Now, first, it’s worth pointing out that the relationship between those inside and outside the walls is dynamic, and not an either/or. James C. Scott, in his book The Art of Not Being Governed writes about this dynamic in southeast Asia, where people frequently move to the cities only to leave for the jungle a few generations later. He describes a relationship between the city folk and the “barbarians” outside in which both populations depend on the other and are not necessarily antagonistic. People who live in cities or under the protection of cities generally do so because they enjoy the stability. We associate civilized areas with culture, prosperity, and power. We associate “uncivilized” areas with ignorance, poverty, and brutality. Of course, that’s not the whole story. Civilization is powerful yes, but most of those living within it have very little power at all, and almost no ability to shape the society they live in. While food and goods are available, they are only available to those who can procure them, and urban poverty in endemic throughout time. Not to mention that the monocropping needed to feed such large populations often led to malnutrition, making civilized folks weaker on an individual basis. Meanwhile, “barbarians” often ate rich and varied diets, had reasonable control over the society in which they lived, and took care of the sick and elderly. There are exceptions in all these cases, but it’s vital to point out that there is no easy way to paint all these people with one brush.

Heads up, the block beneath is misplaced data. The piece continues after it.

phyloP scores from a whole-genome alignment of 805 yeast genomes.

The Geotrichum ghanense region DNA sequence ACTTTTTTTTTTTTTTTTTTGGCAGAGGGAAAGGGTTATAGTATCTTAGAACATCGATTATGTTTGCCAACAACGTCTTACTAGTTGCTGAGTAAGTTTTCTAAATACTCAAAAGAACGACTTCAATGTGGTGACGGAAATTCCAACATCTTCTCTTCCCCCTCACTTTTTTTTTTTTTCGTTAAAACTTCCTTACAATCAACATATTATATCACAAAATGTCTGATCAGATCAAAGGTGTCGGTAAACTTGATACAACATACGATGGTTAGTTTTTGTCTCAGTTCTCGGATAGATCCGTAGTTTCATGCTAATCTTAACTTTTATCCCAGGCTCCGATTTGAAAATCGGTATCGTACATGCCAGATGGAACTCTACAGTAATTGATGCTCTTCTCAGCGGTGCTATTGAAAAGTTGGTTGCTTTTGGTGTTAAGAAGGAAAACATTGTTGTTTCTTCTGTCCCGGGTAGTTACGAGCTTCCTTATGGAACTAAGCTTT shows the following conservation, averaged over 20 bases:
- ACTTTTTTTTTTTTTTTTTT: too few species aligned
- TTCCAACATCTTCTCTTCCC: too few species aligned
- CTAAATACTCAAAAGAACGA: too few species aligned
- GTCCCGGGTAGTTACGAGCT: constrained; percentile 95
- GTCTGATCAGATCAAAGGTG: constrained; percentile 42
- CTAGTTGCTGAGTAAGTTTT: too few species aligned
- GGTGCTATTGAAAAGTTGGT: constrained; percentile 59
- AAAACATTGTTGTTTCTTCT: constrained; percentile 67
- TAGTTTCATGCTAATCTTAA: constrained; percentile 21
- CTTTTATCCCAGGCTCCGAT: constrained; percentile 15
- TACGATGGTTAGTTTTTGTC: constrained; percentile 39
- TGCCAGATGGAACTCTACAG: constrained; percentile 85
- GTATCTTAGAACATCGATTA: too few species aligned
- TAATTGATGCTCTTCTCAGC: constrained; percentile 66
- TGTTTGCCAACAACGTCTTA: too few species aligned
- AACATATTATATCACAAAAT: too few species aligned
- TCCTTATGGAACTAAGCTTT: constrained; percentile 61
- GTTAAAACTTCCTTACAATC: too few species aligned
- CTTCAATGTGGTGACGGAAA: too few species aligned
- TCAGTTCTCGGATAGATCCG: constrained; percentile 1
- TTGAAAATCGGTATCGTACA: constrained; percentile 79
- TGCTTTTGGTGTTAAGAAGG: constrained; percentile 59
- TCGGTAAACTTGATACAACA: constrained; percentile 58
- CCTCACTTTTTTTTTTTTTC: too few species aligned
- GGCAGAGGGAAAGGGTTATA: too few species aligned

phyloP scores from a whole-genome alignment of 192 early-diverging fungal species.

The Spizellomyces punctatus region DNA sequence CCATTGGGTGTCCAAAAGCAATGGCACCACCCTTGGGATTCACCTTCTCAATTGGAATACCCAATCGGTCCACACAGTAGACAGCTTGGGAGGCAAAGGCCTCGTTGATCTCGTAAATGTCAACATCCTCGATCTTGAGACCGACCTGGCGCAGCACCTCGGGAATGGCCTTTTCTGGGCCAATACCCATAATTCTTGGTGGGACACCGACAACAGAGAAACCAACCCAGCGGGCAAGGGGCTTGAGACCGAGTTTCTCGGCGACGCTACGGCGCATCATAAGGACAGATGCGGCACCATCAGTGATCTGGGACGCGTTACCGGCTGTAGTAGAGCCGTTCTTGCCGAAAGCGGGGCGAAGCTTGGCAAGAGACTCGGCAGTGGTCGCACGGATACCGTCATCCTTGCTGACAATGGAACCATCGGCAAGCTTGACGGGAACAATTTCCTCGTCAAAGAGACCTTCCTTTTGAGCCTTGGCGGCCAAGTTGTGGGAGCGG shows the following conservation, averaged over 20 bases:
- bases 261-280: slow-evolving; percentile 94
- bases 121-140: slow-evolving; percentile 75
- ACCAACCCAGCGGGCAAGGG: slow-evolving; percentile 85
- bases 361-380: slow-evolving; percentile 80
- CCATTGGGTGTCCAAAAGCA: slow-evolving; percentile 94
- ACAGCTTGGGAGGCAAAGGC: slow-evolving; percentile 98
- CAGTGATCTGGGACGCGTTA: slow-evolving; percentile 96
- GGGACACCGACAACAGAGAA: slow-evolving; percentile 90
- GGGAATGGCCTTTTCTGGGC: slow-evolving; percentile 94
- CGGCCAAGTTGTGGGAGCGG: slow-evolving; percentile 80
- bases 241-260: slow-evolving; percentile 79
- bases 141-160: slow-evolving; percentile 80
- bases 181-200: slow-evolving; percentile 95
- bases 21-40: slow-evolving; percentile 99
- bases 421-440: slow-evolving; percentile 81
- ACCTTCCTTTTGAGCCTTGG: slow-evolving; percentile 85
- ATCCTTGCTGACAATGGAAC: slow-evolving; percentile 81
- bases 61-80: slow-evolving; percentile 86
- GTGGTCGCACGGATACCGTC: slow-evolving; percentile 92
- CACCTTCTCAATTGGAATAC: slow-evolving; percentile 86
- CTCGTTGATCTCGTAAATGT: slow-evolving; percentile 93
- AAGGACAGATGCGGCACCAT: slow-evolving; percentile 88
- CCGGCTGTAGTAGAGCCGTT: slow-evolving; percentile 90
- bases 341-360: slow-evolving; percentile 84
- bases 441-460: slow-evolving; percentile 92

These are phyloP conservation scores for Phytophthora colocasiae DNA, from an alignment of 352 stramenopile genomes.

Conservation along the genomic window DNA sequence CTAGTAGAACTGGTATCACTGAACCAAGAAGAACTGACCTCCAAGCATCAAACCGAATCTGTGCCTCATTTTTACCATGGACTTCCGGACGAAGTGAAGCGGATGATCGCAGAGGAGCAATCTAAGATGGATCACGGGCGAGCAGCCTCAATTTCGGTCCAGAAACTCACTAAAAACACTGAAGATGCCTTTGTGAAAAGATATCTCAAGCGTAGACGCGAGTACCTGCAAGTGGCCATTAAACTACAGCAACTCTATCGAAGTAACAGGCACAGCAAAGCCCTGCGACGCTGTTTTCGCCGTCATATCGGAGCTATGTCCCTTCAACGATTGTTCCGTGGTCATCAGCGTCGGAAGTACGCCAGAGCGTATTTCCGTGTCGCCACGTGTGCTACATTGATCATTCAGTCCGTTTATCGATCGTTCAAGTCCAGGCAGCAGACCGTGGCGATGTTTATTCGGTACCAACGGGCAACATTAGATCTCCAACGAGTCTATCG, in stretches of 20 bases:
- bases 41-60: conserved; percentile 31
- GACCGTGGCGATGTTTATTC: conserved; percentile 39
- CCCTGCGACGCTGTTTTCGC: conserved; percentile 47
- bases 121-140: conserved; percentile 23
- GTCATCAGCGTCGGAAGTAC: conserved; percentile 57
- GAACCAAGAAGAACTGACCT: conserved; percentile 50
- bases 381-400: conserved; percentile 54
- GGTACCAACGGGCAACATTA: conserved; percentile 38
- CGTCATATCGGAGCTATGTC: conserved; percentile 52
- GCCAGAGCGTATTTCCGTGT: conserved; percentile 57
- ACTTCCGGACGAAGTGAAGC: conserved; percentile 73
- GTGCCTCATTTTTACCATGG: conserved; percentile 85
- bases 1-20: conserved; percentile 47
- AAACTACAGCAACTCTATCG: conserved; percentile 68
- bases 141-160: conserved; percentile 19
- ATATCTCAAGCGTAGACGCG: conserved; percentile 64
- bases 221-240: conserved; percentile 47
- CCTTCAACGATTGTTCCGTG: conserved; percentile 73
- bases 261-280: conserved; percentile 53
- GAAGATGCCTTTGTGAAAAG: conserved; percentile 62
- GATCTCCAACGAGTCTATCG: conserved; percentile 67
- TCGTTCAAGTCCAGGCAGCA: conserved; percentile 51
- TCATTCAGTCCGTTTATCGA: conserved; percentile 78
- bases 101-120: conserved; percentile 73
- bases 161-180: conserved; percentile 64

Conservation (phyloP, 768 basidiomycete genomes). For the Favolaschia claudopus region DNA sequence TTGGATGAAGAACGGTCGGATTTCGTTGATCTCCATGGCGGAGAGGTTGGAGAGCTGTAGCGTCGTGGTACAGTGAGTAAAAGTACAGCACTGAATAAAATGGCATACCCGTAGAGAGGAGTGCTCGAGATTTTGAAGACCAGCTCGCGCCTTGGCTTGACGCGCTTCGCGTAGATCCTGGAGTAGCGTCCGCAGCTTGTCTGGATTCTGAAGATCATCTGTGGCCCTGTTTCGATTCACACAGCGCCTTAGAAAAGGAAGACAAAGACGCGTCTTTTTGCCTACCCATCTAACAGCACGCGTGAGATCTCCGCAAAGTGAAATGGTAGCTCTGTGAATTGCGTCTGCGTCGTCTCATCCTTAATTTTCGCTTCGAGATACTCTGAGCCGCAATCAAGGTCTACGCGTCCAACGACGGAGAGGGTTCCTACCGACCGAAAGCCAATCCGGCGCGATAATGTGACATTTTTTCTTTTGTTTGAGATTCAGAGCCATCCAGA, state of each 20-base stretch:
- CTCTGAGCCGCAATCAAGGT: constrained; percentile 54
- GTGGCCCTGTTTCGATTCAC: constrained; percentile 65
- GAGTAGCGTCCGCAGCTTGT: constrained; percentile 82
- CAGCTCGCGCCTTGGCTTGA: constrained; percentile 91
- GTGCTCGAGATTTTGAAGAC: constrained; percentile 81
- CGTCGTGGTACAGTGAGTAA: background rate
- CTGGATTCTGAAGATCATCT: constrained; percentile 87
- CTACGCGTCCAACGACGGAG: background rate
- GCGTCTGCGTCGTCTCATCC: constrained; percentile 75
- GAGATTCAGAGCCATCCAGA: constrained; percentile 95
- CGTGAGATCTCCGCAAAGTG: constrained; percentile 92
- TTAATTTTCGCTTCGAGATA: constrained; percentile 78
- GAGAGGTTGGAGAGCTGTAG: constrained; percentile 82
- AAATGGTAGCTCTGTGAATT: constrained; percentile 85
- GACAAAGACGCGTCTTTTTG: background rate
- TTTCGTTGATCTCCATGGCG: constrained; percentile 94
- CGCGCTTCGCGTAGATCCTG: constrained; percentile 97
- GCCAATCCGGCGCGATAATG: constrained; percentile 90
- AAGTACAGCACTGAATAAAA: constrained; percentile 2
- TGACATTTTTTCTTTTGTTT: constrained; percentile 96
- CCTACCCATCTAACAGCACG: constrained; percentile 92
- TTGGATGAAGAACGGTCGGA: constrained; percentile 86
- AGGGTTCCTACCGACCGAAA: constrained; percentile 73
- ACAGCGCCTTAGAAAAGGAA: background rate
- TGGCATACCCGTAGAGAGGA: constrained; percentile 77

So what do the barbarians at the gates want, when they do attack? Often they attack in response to military pressure on their own borders. Sometimes, they are met with resistance as they try to migrate, either to follow a food source or to escape some other threat. Sometimes, they are hoping to expand their territory or, yes, they are looking for plunder. The reasons that people may attack settlements are as varied as the people doing the attacking, but they never do so unless they think it will be worth it.
So we have a few elements here: civilization is a place where people gather seeking stability and power. In order to maintain a hold on those within it’s borders, kings and rulers play up the gifts of civilization as well as the threat from those outside it. Those outside civilization seek autonomy, though they may move into cities for that stability, just as people might leave. People outside civilization may migrate or attack for a variety of reasons, but they are also likely to trade or assist cities as needed. For a great historical example of how “barbarians” are used by civilized folk, look into the Amarna Letters from the canaanite bronze age.
So what does this have to do with Orcs? How do we use this in a campaign?